SOCHI, Russia (Reuters) - The sight of players regularly hurling the ball into the box from the sideline in Russia is no coincidence as more and more teams are realising the potential of the long throw-in to create havoc, and ultimately goals, at this World Cup.
Sweden’s third goal in their Group F win over Mexico was a perfect example, as winger Viktor Claesson launched the ball into the Mexican penalty area, striker Isaac Kiese-Thelin flicked it on and Mexican defender Edson Alvarez turned it into his own net to make it 3-0.
Danish specialist coach Thomas Groennemark is in no way surprised that the throw-in is being embraced as an offensive weapon in this way — he has spent more than a decade teaching players from all over the world how to use it more effectively.
“It’s important for every team to have players who can throw long, especially for the left and right backs,” Groennemark told Reuters in a telephone interview, adding that every team had a player who could learn to do so.
“It is only technical training - you don’t have to gain ten kilos in the weight room. There’s a lot of different players who can throw long, from the short, explosive type like Roberto Carlos to tall players, to normal players with flexible arms.”
The former athlete and bobsledder went to his local library in 2004 to read up on the mechanics of the long throw-in, and when he didn’t find anything on the shelves, he decided to make his own programme over the next six months.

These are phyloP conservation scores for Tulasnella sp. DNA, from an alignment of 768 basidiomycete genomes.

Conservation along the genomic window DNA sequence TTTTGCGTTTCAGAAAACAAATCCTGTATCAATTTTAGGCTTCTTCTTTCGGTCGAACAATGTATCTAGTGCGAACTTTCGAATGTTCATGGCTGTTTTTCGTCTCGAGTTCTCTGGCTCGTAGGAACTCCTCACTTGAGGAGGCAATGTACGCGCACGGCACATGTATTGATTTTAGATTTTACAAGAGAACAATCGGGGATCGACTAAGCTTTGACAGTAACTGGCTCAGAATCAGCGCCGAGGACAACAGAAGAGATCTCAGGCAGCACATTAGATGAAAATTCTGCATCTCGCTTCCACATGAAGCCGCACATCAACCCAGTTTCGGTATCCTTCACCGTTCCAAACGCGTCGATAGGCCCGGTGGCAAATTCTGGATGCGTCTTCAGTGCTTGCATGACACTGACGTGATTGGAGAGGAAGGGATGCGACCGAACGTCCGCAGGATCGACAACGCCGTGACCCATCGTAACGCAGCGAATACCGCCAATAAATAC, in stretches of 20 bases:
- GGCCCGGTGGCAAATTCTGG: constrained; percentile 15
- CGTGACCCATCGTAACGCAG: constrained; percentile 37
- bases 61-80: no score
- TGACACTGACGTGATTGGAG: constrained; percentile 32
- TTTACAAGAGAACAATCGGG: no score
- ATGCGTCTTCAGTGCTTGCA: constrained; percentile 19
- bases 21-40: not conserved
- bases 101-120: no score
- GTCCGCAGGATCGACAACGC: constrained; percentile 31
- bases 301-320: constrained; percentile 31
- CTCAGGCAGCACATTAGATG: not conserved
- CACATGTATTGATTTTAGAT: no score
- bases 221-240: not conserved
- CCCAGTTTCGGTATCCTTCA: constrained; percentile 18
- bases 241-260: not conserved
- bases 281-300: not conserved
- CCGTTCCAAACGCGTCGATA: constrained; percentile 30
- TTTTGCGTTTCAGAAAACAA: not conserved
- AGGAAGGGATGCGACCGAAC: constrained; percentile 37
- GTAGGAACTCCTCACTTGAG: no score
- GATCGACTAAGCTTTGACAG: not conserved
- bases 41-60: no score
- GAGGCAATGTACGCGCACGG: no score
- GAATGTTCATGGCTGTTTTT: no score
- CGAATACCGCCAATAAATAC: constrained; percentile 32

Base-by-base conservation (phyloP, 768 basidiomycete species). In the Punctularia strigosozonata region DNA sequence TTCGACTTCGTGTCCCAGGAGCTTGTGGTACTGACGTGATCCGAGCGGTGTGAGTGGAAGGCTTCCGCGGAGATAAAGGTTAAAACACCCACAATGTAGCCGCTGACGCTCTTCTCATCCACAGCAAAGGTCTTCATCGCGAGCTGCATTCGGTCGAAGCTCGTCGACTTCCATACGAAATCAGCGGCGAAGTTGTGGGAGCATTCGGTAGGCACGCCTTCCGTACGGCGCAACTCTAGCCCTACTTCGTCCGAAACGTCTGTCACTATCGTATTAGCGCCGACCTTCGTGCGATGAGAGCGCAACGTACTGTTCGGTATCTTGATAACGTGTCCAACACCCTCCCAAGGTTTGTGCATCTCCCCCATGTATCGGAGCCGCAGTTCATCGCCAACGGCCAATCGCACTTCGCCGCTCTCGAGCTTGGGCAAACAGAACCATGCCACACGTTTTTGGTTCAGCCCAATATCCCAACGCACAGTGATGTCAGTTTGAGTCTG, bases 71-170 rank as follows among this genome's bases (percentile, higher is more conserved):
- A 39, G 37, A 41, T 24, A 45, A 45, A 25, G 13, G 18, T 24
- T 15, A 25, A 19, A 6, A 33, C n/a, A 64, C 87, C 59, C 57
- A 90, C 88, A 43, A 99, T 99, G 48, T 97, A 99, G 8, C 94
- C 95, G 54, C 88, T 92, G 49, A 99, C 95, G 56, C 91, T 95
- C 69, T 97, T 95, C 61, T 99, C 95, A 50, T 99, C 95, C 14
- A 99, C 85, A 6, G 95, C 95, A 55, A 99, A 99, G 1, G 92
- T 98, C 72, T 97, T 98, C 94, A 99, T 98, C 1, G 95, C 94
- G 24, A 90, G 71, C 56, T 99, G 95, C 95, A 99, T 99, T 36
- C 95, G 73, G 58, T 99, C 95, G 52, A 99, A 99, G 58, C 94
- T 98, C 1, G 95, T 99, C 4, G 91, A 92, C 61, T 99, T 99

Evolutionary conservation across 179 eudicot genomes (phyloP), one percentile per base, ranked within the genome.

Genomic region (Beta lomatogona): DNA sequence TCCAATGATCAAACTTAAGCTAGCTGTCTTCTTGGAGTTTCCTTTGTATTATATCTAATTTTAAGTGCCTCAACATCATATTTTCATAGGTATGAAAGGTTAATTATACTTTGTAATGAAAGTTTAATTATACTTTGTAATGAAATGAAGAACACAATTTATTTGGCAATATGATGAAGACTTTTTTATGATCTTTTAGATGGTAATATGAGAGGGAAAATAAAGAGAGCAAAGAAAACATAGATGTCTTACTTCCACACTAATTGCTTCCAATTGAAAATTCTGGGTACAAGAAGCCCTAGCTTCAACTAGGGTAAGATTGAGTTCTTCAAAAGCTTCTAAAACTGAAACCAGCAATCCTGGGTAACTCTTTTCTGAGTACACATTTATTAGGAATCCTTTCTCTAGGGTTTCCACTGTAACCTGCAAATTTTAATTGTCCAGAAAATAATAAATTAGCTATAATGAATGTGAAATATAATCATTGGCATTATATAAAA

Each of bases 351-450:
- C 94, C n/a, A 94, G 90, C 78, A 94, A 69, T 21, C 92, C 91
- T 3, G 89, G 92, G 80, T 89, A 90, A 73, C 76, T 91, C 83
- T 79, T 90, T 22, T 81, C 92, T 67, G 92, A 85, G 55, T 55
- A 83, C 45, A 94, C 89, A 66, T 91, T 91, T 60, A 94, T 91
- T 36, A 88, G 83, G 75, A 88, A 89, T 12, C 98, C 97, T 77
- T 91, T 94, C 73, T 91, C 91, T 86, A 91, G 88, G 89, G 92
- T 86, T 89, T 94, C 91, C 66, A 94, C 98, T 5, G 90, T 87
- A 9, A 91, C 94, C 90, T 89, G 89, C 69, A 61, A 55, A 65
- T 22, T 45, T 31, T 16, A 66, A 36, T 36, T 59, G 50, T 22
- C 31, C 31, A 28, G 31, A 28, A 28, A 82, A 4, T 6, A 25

“It was adopted by Danish Superliga club Viborg, and they scored a lot of goals from throw-ins and had the best season in their history,” he says proudly.
This past season the 42-year-old has worked with FC Midtjylland, who scored 10 of their 80 goals from throw-ins en route to being crowned Danish champions, and he is also working with an unnamed English club.
The Dane, who wrote his name into the Guinness Book of Records in 2010 by hurling a throw-in a whopping 51.33 metres, or approximately half the length of a soccer field, laments what he calls the “imprecision” of many of the throw-ins in Russia.
“It’s like a corner or any other set piece, or passing — it has to be precise. If it’s five metres too long or three metres too short, it’s not good enough,” he says.
“Problem number two is that a lot of the throw-ins at the World Cup are too high, making it easy for them to defend against or for the goalkeeper to catch them. Working with players and clubs, I work on a long, hard, flat throw-in.”
For Groennemark, it’s not enough to just hoist the ball into the penalty area and hope for the best.
“There has to be a thought behind it. It’s exactly like a corner — you have to think three or four steps forward, how the opponent will react. There are too many low-quality throw-ins in the World Cup.”
Groennemark said that it is an essential skill for full backs to master due to the frequency of throw-ins in games.
“There are between 30 and 50 throw-ins per match between the two teams, and if the full backs do it badly you will lose the ball, as we have seen at this World Cup. There are a lot of teams taking throw-ins in their own half, and they are losing the ball,” he says.
Perhaps the most eye-catching effort at this World Cup has been Iran’s Milad Mohammadi’s aborted effort against Spain, a forward-somersault effort over the ball that he quickly abandoned without releasing the ball.
“It’s not just the long throw-ins that lead to goals that need to be good - it’s important to make good throw-ins all over the pitch,” says Groennemark.
Reporting by Philip O'Connor; Editing by Christian Radnedge